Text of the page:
Property Appraisal | What Buyers And Sellers Need To Know
A real estate property appraisal is an unbiased estimate of the fair market value of a home as determined by a licensed and qualified appraiser. This assessment is usually required when buyers apply for a mortgage loan, as lenders need to know how much the property is worth before approving a loan.
While it is true that the value of a home is what someone is willing to pay for it. Banks and other lenders require a more formal evaluation to minimize their risk. No matter how much the buyer is willing to pay for the property, the bank will only lend money based on the appraised value.
How is the appraised value determined?
A typical real estate appraisal begins with the appraiser visiting the property in person to take measurements, take photographs, and assess the property's condition inside and out. The appraiser will also research recent sales of similar properties in the area, known as comparables or comps, and any public records related to the appraised property.
After completing their research, the appraiser will compile all their findings into a detailed report that includes the estimated value of the property. If you're obtaining a loan to buy a home, your lender will order the appraisal and provide you with a copy of the report.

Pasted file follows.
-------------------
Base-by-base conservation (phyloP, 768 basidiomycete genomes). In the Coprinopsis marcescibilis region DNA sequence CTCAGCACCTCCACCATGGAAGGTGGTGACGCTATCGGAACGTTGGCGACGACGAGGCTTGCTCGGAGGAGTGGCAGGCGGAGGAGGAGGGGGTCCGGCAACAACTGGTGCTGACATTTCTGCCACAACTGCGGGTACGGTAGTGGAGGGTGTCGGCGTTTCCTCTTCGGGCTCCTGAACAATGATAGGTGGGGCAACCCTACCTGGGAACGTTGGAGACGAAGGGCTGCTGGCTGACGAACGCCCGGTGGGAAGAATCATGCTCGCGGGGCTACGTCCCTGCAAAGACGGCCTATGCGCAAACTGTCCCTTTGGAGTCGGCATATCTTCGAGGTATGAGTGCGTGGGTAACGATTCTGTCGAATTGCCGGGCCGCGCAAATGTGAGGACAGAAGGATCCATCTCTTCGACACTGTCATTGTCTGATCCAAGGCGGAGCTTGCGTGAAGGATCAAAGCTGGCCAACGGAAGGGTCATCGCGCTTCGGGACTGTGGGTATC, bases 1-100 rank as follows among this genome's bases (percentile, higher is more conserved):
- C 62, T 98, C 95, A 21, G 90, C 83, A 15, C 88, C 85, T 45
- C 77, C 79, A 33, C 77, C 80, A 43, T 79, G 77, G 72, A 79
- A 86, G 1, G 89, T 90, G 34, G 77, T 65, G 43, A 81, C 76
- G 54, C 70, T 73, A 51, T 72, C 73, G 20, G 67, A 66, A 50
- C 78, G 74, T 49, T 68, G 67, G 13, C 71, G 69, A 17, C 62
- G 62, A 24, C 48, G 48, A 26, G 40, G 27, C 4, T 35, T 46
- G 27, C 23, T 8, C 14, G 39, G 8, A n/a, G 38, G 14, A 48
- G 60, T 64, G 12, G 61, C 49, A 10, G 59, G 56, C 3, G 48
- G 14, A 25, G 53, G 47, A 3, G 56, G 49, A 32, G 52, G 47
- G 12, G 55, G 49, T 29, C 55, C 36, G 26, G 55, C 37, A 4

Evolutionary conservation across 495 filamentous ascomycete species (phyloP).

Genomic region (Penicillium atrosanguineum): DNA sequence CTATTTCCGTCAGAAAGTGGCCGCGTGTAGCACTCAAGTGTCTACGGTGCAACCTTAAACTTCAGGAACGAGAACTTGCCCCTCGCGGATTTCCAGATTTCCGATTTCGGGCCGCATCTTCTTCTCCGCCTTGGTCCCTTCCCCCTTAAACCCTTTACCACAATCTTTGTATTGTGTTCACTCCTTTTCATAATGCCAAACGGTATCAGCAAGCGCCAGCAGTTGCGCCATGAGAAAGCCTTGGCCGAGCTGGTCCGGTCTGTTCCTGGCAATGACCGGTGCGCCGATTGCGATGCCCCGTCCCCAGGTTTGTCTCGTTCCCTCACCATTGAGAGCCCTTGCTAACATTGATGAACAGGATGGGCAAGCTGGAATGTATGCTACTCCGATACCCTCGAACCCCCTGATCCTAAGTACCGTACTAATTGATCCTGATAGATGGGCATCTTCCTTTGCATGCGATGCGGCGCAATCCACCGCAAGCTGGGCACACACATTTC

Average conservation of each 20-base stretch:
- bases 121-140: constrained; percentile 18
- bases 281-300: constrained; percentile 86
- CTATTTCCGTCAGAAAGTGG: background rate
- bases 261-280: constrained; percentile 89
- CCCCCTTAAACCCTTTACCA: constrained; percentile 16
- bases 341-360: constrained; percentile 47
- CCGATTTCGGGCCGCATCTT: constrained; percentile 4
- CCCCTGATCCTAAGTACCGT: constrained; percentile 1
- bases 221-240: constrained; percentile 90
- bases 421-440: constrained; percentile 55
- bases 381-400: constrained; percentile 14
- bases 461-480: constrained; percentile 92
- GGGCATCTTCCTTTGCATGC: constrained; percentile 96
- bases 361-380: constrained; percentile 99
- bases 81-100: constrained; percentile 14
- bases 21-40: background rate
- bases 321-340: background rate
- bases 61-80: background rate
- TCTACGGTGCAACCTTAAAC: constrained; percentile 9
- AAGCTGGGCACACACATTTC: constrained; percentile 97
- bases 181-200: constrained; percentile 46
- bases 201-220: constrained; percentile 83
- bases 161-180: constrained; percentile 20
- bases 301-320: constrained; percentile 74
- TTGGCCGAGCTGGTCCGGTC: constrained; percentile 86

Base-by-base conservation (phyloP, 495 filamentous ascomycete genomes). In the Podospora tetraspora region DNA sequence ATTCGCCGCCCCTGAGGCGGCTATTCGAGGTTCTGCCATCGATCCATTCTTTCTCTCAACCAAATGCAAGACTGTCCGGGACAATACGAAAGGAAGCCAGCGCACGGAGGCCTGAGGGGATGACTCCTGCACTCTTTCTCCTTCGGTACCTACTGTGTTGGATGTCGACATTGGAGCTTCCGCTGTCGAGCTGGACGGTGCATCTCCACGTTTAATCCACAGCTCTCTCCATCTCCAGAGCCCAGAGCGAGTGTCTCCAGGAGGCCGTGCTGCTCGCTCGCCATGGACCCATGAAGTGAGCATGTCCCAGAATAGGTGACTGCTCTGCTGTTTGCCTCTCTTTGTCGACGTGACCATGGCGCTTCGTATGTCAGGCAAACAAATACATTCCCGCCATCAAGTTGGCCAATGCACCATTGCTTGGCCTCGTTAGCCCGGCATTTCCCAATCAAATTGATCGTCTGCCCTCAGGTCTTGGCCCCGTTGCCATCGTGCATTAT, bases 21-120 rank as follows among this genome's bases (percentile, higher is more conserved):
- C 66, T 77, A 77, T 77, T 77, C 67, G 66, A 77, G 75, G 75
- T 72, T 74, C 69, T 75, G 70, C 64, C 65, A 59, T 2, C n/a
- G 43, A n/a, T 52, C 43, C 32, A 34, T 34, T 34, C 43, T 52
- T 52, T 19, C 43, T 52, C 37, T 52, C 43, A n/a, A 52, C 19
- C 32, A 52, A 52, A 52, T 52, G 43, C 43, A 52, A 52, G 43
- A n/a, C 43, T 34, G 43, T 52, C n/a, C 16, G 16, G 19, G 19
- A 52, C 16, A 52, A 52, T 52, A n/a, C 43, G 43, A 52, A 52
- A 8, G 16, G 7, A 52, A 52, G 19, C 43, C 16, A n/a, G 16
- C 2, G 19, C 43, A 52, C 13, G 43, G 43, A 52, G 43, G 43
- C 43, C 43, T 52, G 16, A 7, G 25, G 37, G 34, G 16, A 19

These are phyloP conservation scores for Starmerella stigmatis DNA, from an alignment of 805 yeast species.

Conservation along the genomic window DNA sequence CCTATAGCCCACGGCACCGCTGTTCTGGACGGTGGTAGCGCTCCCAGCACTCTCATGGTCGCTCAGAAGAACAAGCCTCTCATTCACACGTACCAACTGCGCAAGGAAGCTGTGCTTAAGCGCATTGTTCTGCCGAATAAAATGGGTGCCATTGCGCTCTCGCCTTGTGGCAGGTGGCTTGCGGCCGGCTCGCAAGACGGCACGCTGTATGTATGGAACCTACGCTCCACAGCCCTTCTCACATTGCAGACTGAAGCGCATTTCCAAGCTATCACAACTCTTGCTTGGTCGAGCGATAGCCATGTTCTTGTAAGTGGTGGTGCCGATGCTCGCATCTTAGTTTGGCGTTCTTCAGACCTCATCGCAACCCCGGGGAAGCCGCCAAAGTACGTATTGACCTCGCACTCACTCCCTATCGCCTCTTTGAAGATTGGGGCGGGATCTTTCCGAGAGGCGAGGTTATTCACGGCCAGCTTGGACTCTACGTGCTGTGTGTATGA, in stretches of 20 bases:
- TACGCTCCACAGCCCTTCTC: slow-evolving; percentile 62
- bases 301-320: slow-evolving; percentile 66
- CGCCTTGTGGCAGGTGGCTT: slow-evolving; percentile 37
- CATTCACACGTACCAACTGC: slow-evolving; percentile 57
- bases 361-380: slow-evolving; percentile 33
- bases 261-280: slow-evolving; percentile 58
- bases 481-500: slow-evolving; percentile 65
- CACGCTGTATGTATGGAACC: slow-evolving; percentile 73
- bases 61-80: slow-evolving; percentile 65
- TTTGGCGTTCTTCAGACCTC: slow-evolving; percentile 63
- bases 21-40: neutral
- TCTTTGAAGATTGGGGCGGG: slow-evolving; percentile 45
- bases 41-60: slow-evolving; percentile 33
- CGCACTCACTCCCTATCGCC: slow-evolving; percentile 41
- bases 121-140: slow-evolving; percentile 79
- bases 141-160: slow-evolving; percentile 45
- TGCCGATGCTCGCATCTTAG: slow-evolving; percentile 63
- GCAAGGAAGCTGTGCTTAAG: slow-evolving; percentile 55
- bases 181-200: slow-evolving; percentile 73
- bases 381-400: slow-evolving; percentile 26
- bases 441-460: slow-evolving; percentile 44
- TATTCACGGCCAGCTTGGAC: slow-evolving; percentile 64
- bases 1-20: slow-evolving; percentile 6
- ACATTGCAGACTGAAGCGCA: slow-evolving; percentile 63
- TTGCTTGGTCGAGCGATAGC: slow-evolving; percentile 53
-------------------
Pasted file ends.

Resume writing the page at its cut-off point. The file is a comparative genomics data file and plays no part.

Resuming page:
What factors influence an appraisal?
There are numerous factors that influence an appraisal, but some common ones include:
- Location of the property
- Size and number of bedrooms and bathrooms
- Age and condition of the home
- Recent renovations or upgrades made to the home
What happens when a house does not appraise for the sales price?
In a multiple-offer situation, there is always a risk that the high bidder's offer is more than the appraiser determines the house is worth. In this case, buyers and sellers have a few options, including:
- Walk away. The buyer always has the option to walk away. Most sales contracts are written with appraisal contingencies that state the house must appraise at or above the selling price.
- Renegotiate. The buyer and seller can decide to renegotiate the sales price based on the appraisal.
- Re-appraise. While the seller could insist on having the property appraised again, the buyer's bank is unlikely to accept an appraisal from an outside source.
- Pay out-of-pocket. The buyer's bank will only lend based on the appraised value of the home. The buyers can, however, choose to pay the difference out-of-pocket.
The key takeaway here is that when a real estate appraisal does not come in where all parties expect it to, it does not have to be the end of the deal.
Understanding real estate property appraisals is important whether you're a buyer or seller. An unbiased estimate of your home's fair market value gives you peace of mind throughout the buying or selling process.